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Productivity Tips: Handling Interruptions

In a previous post, I gave some ideas for how to minimize interruptions, hopefully stopping them before they occur.

Sometimes, however hard we try, we get interrupted. Here are five tips for coping when it happens:

work waiting on desk

Deal with It Later

If possible, minimize the time claimed by the interruption by writing the problem down, setting it aside, and not following up on it until later. The less time you're away from your work, the less you'll lose your train of thought. If you try to deal with the issue immediately, you could lose your current work flow entirely.

When working on my computer, I prefer to write the item down on scrap paper and put it in my inbox (my "to process" pile) so that I don't even have to change which program is active on my computer screen. This helps me to pick up what I was doing at the point where I was interrupted.

If you feel a need to process the item immediately, try just writing it into your daily task list and prioritizing it along with your other tasks.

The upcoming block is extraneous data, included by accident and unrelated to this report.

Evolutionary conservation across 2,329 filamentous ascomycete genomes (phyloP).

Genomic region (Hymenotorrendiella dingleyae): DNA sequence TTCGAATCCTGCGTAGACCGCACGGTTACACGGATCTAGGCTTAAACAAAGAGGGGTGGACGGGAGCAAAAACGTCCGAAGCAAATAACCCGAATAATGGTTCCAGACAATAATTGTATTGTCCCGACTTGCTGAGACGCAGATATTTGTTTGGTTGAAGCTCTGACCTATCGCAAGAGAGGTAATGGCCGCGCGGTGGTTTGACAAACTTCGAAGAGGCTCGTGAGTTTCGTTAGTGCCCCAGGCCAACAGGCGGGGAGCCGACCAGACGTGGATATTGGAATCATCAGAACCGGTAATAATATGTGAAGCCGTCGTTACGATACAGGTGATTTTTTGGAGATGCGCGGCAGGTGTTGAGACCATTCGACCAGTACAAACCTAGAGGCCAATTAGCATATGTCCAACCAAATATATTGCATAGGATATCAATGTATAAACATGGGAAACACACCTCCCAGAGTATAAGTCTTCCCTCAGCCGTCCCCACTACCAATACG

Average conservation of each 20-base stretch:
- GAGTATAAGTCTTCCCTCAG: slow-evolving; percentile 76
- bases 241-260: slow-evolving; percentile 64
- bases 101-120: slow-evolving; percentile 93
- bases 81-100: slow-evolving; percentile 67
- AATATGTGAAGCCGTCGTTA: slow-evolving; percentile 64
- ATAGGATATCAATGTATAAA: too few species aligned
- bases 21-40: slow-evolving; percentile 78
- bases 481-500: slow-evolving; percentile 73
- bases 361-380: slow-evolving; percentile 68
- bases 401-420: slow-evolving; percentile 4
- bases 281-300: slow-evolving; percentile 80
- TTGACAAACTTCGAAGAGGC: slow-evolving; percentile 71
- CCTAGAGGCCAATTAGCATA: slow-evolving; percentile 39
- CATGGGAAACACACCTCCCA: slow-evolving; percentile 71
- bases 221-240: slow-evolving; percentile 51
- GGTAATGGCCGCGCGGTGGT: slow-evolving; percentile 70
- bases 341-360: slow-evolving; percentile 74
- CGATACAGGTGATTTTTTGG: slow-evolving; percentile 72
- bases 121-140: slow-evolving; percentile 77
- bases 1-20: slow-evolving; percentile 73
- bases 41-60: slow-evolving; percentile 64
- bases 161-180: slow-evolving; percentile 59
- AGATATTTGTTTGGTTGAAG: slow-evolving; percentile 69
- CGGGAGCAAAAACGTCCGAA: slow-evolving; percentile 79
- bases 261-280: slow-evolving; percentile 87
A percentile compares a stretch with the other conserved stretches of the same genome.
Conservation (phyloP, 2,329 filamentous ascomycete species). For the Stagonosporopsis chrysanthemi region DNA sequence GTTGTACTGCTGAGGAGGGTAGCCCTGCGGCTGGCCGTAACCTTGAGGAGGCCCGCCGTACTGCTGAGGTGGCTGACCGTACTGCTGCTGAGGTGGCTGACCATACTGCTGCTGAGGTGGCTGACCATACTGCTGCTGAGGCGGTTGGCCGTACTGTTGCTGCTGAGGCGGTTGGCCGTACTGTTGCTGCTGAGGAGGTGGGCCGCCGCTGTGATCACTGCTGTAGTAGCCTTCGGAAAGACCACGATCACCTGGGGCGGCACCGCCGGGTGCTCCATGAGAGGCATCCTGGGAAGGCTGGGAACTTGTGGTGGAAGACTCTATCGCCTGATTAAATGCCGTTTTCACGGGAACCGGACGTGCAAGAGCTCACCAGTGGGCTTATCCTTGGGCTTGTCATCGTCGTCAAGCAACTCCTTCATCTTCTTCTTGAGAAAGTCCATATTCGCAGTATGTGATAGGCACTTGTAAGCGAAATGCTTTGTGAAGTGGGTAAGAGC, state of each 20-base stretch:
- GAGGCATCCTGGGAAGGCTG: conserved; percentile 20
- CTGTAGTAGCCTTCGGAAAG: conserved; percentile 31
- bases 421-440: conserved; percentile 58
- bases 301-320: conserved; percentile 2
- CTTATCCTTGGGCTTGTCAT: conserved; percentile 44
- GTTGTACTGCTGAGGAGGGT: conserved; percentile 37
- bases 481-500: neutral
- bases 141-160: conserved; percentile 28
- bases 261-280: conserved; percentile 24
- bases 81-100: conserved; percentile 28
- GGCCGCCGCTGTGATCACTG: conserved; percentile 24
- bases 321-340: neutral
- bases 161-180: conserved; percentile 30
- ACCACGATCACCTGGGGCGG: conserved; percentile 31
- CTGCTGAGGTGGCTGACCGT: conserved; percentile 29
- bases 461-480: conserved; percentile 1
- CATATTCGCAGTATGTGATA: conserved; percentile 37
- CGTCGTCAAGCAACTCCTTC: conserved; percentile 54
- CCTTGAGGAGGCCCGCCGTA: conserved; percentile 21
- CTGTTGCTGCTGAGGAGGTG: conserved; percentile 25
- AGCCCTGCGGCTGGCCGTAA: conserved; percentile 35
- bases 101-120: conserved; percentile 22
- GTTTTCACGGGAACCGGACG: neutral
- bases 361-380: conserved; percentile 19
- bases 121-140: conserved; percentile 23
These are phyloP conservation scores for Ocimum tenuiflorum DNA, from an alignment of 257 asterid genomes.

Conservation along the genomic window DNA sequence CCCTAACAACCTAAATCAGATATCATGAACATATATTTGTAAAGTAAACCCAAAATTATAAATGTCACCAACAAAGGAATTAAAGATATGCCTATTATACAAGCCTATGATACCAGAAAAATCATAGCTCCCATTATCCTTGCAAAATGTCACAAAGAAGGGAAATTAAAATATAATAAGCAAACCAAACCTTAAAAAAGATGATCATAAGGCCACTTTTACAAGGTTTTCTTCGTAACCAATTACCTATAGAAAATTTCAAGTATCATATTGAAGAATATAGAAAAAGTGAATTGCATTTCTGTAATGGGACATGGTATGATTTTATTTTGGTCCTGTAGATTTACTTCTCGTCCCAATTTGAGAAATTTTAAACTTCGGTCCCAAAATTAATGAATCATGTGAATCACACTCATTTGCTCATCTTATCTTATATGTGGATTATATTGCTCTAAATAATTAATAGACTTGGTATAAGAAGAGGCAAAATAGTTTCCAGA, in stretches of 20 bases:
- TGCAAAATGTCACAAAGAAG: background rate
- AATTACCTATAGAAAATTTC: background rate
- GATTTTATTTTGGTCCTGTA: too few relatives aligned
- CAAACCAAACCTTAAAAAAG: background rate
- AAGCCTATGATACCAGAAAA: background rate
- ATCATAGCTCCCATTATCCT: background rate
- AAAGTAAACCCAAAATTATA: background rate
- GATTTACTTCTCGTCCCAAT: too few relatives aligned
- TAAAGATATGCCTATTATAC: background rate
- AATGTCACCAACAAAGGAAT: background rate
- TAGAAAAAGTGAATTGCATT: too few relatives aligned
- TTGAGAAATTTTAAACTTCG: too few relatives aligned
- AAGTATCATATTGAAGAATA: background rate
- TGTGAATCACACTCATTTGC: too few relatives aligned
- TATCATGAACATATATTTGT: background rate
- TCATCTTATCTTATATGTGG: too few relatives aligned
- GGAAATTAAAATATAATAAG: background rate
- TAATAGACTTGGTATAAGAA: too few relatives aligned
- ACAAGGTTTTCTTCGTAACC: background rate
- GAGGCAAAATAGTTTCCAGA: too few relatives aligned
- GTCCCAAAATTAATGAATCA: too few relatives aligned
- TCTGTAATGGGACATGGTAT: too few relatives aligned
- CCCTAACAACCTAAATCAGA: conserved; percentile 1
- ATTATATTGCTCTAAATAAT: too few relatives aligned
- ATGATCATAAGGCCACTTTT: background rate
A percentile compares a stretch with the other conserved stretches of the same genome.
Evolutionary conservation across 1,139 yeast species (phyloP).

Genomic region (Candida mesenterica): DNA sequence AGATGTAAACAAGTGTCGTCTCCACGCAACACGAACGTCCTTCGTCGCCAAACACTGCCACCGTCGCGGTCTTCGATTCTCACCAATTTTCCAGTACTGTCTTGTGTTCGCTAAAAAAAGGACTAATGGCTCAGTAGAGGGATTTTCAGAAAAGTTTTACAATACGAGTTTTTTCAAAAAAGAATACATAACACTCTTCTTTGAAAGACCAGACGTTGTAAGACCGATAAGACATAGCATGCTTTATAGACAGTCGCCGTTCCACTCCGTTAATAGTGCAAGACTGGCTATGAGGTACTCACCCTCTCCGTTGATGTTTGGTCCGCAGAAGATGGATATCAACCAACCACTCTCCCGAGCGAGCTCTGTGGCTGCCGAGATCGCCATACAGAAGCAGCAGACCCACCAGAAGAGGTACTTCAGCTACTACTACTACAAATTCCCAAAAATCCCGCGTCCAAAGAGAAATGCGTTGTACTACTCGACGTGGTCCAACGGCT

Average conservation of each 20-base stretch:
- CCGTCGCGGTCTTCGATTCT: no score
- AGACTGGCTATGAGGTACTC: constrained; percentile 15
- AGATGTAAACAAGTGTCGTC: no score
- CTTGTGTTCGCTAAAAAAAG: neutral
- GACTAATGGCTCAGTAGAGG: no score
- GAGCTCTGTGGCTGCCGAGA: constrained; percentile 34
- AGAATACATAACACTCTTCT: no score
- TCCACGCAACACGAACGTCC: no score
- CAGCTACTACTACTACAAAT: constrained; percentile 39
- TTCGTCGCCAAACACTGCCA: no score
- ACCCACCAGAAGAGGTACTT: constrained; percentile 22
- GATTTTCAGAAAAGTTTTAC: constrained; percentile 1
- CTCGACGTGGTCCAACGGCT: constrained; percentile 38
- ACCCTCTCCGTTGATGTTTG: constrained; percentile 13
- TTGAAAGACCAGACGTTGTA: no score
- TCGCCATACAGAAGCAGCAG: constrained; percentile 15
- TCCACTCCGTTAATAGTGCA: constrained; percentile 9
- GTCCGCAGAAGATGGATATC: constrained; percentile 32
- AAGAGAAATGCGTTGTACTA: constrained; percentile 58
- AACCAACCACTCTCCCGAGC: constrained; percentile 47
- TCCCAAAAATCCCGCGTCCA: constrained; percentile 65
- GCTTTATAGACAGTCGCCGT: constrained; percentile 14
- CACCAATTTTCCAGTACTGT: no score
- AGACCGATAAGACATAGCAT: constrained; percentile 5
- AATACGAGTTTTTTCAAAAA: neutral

This also applies when your interruption is internal. If your mind is distracted by something else, like another idea, quickly jot down the basic thought and set it aside to explore later.

Tell a Caller When to Call Back

If you must take a phone call, let the caller know that this is a bad time for you. Tell them a specific time that would be a better time to call and be ready for it then so it won't interrupt you again.

Note Where You Were

When the interruption occurs and if it must take you away from your work, immediately jot down a quick note of where you were and what you were doing. Note what your next step should be. This will help remind you where you left off, so you can get right back to it and lose as little productivity as possible.

Visualize Where You Were

After getting back to your work, close your eyes and visualize what you were doing last and what you needed to do next. This helps to calm your mind and get it back into a flow state, especially if you're irritated (or worse, angered) by the interruption. Your mind set might be entirely different now than it was before the interruption, and for creative work, you want to get back your previous state of mind. You want to create a continuity with your work before and after the break.

Keep an Interruption Log

After an interruption occurs, briefly write down what happened. What was the source of the interruption? Review the log from time to time to look for a pattern. You may find new ways to avoid future interruptions.

If you need a software solution for jotting down notes and ideas for later and for keeping an interruption log, try Personal Knowbase notes manager.